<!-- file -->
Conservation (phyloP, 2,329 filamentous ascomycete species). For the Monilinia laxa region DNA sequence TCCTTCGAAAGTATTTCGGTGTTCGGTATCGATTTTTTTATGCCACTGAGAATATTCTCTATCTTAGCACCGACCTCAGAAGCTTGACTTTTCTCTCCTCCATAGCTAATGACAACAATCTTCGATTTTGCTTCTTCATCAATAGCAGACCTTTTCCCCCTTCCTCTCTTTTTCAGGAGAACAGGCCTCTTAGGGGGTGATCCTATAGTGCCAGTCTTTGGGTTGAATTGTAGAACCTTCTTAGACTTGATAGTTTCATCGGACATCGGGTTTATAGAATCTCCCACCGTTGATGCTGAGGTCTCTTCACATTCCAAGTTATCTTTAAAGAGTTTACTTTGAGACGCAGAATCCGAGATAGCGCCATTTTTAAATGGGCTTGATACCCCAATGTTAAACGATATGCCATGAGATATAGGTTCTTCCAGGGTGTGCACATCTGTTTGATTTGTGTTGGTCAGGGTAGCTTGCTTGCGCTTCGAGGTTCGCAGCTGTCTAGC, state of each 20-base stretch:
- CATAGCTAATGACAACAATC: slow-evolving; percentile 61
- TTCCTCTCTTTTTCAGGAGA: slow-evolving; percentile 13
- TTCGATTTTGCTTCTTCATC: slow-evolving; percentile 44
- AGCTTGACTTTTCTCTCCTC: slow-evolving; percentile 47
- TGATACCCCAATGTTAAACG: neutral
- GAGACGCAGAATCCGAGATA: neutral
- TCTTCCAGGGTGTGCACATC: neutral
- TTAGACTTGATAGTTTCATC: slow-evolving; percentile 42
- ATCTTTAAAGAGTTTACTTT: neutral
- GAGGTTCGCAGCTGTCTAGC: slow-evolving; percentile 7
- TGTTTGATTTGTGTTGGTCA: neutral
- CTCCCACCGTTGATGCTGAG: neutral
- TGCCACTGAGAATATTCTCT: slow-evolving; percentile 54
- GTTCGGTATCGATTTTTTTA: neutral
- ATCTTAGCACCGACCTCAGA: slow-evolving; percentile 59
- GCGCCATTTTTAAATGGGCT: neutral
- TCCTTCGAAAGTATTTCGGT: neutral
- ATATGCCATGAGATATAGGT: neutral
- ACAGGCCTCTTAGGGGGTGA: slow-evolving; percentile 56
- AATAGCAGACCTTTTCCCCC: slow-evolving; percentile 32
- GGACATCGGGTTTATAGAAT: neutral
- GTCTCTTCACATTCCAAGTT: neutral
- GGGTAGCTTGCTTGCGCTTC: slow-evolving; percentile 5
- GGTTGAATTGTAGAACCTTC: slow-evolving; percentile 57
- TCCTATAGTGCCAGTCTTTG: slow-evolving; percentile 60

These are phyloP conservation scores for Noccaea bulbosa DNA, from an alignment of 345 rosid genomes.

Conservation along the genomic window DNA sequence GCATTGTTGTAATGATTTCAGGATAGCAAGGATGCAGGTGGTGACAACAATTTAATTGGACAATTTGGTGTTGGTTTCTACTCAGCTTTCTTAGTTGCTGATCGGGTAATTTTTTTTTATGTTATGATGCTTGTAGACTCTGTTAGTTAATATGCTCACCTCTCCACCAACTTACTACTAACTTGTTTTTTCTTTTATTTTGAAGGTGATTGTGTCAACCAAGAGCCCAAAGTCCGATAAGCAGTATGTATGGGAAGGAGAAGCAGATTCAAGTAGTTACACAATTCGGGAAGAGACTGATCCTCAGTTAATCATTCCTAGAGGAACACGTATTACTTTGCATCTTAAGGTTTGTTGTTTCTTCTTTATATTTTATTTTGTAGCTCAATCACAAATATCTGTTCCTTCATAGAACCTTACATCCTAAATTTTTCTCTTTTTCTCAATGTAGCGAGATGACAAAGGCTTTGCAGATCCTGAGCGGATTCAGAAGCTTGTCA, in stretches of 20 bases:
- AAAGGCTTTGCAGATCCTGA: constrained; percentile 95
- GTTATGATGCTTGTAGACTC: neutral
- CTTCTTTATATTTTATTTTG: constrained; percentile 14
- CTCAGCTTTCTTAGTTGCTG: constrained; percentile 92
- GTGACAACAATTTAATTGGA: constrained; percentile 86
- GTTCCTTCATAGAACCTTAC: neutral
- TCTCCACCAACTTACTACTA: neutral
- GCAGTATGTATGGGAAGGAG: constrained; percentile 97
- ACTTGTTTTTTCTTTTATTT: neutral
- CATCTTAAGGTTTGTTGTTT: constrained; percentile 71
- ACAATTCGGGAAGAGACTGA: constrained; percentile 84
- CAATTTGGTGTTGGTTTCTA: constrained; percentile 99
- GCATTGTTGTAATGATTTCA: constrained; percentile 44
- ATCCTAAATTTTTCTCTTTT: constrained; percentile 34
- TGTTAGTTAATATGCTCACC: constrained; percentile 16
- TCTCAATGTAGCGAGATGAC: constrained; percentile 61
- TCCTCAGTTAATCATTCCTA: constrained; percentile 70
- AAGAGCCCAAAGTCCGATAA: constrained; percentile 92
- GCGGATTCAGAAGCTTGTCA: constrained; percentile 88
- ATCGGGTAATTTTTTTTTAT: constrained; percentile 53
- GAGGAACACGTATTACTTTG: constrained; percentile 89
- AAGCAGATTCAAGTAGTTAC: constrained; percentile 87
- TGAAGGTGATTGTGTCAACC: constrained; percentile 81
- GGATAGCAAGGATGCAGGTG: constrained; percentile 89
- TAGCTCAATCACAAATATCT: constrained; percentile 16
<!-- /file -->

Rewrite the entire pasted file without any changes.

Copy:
Conservation (phyloP, 2,329 filamentous ascomycete species). For the Monilinia laxa region DNA sequence TCCTTCGAAAGTATTTCGGTGTTCGGTATCGATTTTTTTATGCCACTGAGAATATTCTCTATCTTAGCACCGACCTCAGAAGCTTGACTTTTCTCTCCTCCATAGCTAATGACAACAATCTTCGATTTTGCTTCTTCATCAATAGCAGACCTTTTCCCCCTTCCTCTCTTTTTCAGGAGAACAGGCCTCTTAGGGGGTGATCCTATAGTGCCAGTCTTTGGGTTGAATTGTAGAACCTTCTTAGACTTGATAGTTTCATCGGACATCGGGTTTATAGAATCTCCCACCGTTGATGCTGAGGTCTCTTCACATTCCAAGTTATCTTTAAAGAGTTTACTTTGAGACGCAGAATCCGAGATAGCGCCATTTTTAAATGGGCTTGATACCCCAATGTTAAACGATATGCCATGAGATATAGGTTCTTCCAGGGTGTGCACATCTGTTTGATTTGTGTTGGTCAGGGTAGCTTGCTTGCGCTTCGAGGTTCGCAGCTGTCTAGC, state of each 20-base stretch:
- CATAGCTAATGACAACAATC: slow-evolving; percentile 61
- TTCCTCTCTTTTTCAGGAGA: slow-evolving; percentile 13
- TTCGATTTTGCTTCTTCATC: slow-evolving; percentile 44
- AGCTTGACTTTTCTCTCCTC: slow-evolving; percentile 47
- TGATACCCCAATGTTAAACG: neutral
- GAGACGCAGAATCCGAGATA: neutral
- TCTTCCAGGGTGTGCACATC: neutral
- TTAGACTTGATAGTTTCATC: slow-evolving; percentile 42
- ATCTTTAAAGAGTTTACTTT: neutral
- GAGGTTCGCAGCTGTCTAGC: slow-evolving; percentile 7
- TGTTTGATTTGTGTTGGTCA: neutral
- CTCCCACCGTTGATGCTGAG: neutral
- TGCCACTGAGAATATTCTCT: slow-evolving; percentile 54
- GTTCGGTATCGATTTTTTTA: neutral
- ATCTTAGCACCGACCTCAGA: slow-evolving; percentile 59
- GCGCCATTTTTAAATGGGCT: neutral
- TCCTTCGAAAGTATTTCGGT: neutral
- ATATGCCATGAGATATAGGT: neutral
- ACAGGCCTCTTAGGGGGTGA: slow-evolving; percentile 56
- AATAGCAGACCTTTTCCCCC: slow-evolving; percentile 32
- GGACATCGGGTTTATAGAAT: neutral
- GTCTCTTCACATTCCAAGTT: neutral
- GGGTAGCTTGCTTGCGCTTC: slow-evolving; percentile 5
- GGTTGAATTGTAGAACCTTC: slow-evolving; percentile 57
- TCCTATAGTGCCAGTCTTTG: slow-evolving; percentile 60

These are phyloP conservation scores for Noccaea bulbosa DNA, from an alignment of 345 rosid genomes.

Conservation along the genomic window DNA sequence GCATTGTTGTAATGATTTCAGGATAGCAAGGATGCAGGTGGTGACAACAATTTAATTGGACAATTTGGTGTTGGTTTCTACTCAGCTTTCTTAGTTGCTGATCGGGTAATTTTTTTTTATGTTATGATGCTTGTAGACTCTGTTAGTTAATATGCTCACCTCTCCACCAACTTACTACTAACTTGTTTTTTCTTTTATTTTGAAGGTGATTGTGTCAACCAAGAGCCCAAAGTCCGATAAGCAGTATGTATGGGAAGGAGAAGCAGATTCAAGTAGTTACACAATTCGGGAAGAGACTGATCCTCAGTTAATCATTCCTAGAGGAACACGTATTACTTTGCATCTTAAGGTTTGTTGTTTCTTCTTTATATTTTATTTTGTAGCTCAATCACAAATATCTGTTCCTTCATAGAACCTTACATCCTAAATTTTTCTCTTTTTCTCAATGTAGCGAGATGACAAAGGCTTTGCAGATCCTGAGCGGATTCAGAAGCTTGTCA, in stretches of 20 bases:
- AAAGGCTTTGCAGATCCTGA: constrained; percentile 95
- GTTATGATGCTTGTAGACTC: neutral
- CTTCTTTATATTTTATTTTG: constrained; percentile 14
- CTCAGCTTTCTTAGTTGCTG: constrained; percentile 92
- GTGACAACAATTTAATTGGA: constrained; percentile 86
- GTTCCTTCATAGAACCTTAC: neutral
- TCTCCACCAACTTACTACTA: neutral
- GCAGTATGTATGGGAAGGAG: constrained; percentile 97
- ACTTGTTTTTTCTTTTATTT: neutral
- CATCTTAAGGTTTGTTGTTT: constrained; percentile 71
- ACAATTCGGGAAGAGACTGA: constrained; percentile 84
- CAATTTGGTGTTGGTTTCTA: constrained; percentile 99
- GCATTGTTGTAATGATTTCA: constrained; percentile 44
- ATCCTAAATTTTTCTCTTTT: constrained; percentile 34
- TGTTAGTTAATATGCTCACC: constrained; percentile 16
- TCTCAATGTAGCGAGATGAC: constrained; percentile 61
- TCCTCAGTTAATCATTCCTA: constrained; percentile 70
- AAGAGCCCAAAGTCCGATAA: constrained; percentile 92
- GCGGATTCAGAAGCTTGTCA: constrained; percentile 88
- ATCGGGTAATTTTTTTTTAT: constrained; percentile 53
- GAGGAACACGTATTACTTTG: constrained; percentile 89
- AAGCAGATTCAAGTAGTTAC: constrained; percentile 87
- TGAAGGTGATTGTGTCAACC: constrained; percentile 81
- GGATAGCAAGGATGCAGGTG: constrained; percentile 89
- TAGCTCAATCACAAATATCT: constrained; percentile 16